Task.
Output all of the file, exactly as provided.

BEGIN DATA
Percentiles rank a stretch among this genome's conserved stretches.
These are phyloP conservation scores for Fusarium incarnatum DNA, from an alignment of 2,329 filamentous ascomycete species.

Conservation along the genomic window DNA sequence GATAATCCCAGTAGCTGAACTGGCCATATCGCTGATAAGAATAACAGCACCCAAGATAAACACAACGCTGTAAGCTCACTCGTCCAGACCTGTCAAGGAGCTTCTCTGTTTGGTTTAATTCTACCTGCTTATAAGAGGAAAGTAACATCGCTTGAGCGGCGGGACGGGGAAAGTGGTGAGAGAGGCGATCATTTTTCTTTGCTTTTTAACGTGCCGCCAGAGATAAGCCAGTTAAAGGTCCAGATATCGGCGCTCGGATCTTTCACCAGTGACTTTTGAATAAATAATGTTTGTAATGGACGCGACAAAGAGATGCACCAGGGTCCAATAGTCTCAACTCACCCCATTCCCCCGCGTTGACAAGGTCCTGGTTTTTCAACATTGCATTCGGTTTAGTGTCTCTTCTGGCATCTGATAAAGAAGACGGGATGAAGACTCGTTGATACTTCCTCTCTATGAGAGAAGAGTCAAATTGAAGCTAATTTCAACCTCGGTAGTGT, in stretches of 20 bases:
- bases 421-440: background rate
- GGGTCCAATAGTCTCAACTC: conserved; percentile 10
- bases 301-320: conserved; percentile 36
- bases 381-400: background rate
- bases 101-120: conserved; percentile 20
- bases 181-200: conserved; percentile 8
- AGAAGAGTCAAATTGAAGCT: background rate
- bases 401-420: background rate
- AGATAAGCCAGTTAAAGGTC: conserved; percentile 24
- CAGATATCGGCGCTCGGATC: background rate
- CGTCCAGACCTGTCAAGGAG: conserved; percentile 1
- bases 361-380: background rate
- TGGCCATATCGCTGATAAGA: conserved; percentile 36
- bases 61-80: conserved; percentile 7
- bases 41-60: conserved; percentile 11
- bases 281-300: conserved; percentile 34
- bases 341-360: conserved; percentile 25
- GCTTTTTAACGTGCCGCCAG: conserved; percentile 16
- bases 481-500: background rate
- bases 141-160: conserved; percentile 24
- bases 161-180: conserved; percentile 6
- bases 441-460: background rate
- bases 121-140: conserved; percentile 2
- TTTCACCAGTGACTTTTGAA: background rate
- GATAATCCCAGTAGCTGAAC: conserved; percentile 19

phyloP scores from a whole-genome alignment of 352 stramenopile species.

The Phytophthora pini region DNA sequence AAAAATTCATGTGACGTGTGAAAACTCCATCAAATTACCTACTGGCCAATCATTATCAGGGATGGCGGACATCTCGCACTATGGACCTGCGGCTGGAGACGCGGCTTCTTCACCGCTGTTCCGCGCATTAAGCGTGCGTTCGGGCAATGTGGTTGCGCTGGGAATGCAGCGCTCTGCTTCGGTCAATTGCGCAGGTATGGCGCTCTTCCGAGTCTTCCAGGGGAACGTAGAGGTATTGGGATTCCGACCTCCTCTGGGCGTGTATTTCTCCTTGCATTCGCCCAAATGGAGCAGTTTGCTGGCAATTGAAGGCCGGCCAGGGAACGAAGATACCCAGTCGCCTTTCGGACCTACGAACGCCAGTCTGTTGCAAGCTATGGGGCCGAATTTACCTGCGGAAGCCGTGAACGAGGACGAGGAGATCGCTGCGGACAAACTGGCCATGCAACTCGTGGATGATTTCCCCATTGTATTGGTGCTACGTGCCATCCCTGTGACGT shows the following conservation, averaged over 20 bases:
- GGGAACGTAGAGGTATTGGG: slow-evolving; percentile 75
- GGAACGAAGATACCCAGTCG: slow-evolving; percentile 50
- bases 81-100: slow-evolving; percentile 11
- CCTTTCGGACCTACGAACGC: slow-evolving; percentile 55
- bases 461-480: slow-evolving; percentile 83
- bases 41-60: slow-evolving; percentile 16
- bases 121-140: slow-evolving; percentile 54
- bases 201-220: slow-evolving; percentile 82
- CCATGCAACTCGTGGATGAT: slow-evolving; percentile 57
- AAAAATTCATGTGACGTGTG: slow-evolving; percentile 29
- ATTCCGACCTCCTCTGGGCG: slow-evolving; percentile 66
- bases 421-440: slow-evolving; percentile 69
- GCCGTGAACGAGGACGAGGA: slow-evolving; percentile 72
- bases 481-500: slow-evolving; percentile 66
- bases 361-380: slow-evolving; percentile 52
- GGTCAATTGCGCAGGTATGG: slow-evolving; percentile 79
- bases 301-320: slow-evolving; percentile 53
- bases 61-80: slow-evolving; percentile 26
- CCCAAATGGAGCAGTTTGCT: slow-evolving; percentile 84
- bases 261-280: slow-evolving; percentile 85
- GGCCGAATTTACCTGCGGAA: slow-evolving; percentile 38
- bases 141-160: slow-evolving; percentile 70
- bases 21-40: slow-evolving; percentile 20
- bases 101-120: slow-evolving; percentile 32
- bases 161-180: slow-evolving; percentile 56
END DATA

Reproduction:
Percentiles rank a stretch among this genome's conserved stretches.
These are phyloP conservation scores for Fusarium incarnatum DNA, from an alignment of 2,329 filamentous ascomycete species.

Conservation along the genomic window DNA sequence GATAATCCCAGTAGCTGAACTGGCCATATCGCTGATAAGAATAACAGCACCCAAGATAAACACAACGCTGTAAGCTCACTCGTCCAGACCTGTCAAGGAGCTTCTCTGTTTGGTTTAATTCTACCTGCTTATAAGAGGAAAGTAACATCGCTTGAGCGGCGGGACGGGGAAAGTGGTGAGAGAGGCGATCATTTTTCTTTGCTTTTTAACGTGCCGCCAGAGATAAGCCAGTTAAAGGTCCAGATATCGGCGCTCGGATCTTTCACCAGTGACTTTTGAATAAATAATGTTTGTAATGGACGCGACAAAGAGATGCACCAGGGTCCAATAGTCTCAACTCACCCCATTCCCCCGCGTTGACAAGGTCCTGGTTTTTCAACATTGCATTCGGTTTAGTGTCTCTTCTGGCATCTGATAAAGAAGACGGGATGAAGACTCGTTGATACTTCCTCTCTATGAGAGAAGAGTCAAATTGAAGCTAATTTCAACCTCGGTAGTGT, in stretches of 20 bases:
- bases 421-440: background rate
- GGGTCCAATAGTCTCAACTC: conserved; percentile 10
- bases 301-320: conserved; percentile 36
- bases 381-400: background rate
- bases 101-120: conserved; percentile 20
- bases 181-200: conserved; percentile 8
- AGAAGAGTCAAATTGAAGCT: background rate
- bases 401-420: background rate
- AGATAAGCCAGTTAAAGGTC: conserved; percentile 24
- CAGATATCGGCGCTCGGATC: background rate
- CGTCCAGACCTGTCAAGGAG: conserved; percentile 1
- bases 361-380: background rate
- TGGCCATATCGCTGATAAGA: conserved; percentile 36
- bases 61-80: conserved; percentile 7
- bases 41-60: conserved; percentile 11
- bases 281-300: conserved; percentile 34
- bases 341-360: conserved; percentile 25
- GCTTTTTAACGTGCCGCCAG: conserved; percentile 16
- bases 481-500: background rate
- bases 141-160: conserved; percentile 24
- bases 161-180: conserved; percentile 6
- bases 441-460: background rate
- bases 121-140: conserved; percentile 2
- TTTCACCAGTGACTTTTGAA: background rate
- GATAATCCCAGTAGCTGAAC: conserved; percentile 19

phyloP scores from a whole-genome alignment of 352 stramenopile species.

The Phytophthora pini region DNA sequence AAAAATTCATGTGACGTGTGAAAACTCCATCAAATTACCTACTGGCCAATCATTATCAGGGATGGCGGACATCTCGCACTATGGACCTGCGGCTGGAGACGCGGCTTCTTCACCGCTGTTCCGCGCATTAAGCGTGCGTTCGGGCAATGTGGTTGCGCTGGGAATGCAGCGCTCTGCTTCGGTCAATTGCGCAGGTATGGCGCTCTTCCGAGTCTTCCAGGGGAACGTAGAGGTATTGGGATTCCGACCTCCTCTGGGCGTGTATTTCTCCTTGCATTCGCCCAAATGGAGCAGTTTGCTGGCAATTGAAGGCCGGCCAGGGAACGAAGATACCCAGTCGCCTTTCGGACCTACGAACGCCAGTCTGTTGCAAGCTATGGGGCCGAATTTACCTGCGGAAGCCGTGAACGAGGACGAGGAGATCGCTGCGGACAAACTGGCCATGCAACTCGTGGATGATTTCCCCATTGTATTGGTGCTACGTGCCATCCCTGTGACGT shows the following conservation, averaged over 20 bases:
- GGGAACGTAGAGGTATTGGG: slow-evolving; percentile 75
- GGAACGAAGATACCCAGTCG: slow-evolving; percentile 50
- bases 81-100: slow-evolving; percentile 11
- CCTTTCGGACCTACGAACGC: slow-evolving; percentile 55
- bases 461-480: slow-evolving; percentile 83
- bases 41-60: slow-evolving; percentile 16
- bases 121-140: slow-evolving; percentile 54
- bases 201-220: slow-evolving; percentile 82
- CCATGCAACTCGTGGATGAT: slow-evolving; percentile 57
- AAAAATTCATGTGACGTGTG: slow-evolving; percentile 29
- ATTCCGACCTCCTCTGGGCG: slow-evolving; percentile 66
- bases 421-440: slow-evolving; percentile 69
- GCCGTGAACGAGGACGAGGA: slow-evolving; percentile 72
- bases 481-500: slow-evolving; percentile 66
- bases 361-380: slow-evolving; percentile 52
- GGTCAATTGCGCAGGTATGG: slow-evolving; percentile 79
- bases 301-320: slow-evolving; percentile 53
- bases 61-80: slow-evolving; percentile 26
- CCCAAATGGAGCAGTTTGCT: slow-evolving; percentile 84
- bases 261-280: slow-evolving; percentile 85
- GGCCGAATTTACCTGCGGAA: slow-evolving; percentile 38
- bases 141-160: slow-evolving; percentile 70
- bases 21-40: slow-evolving; percentile 20
- bases 101-120: slow-evolving; percentile 32
- bases 161-180: slow-evolving; percentile 56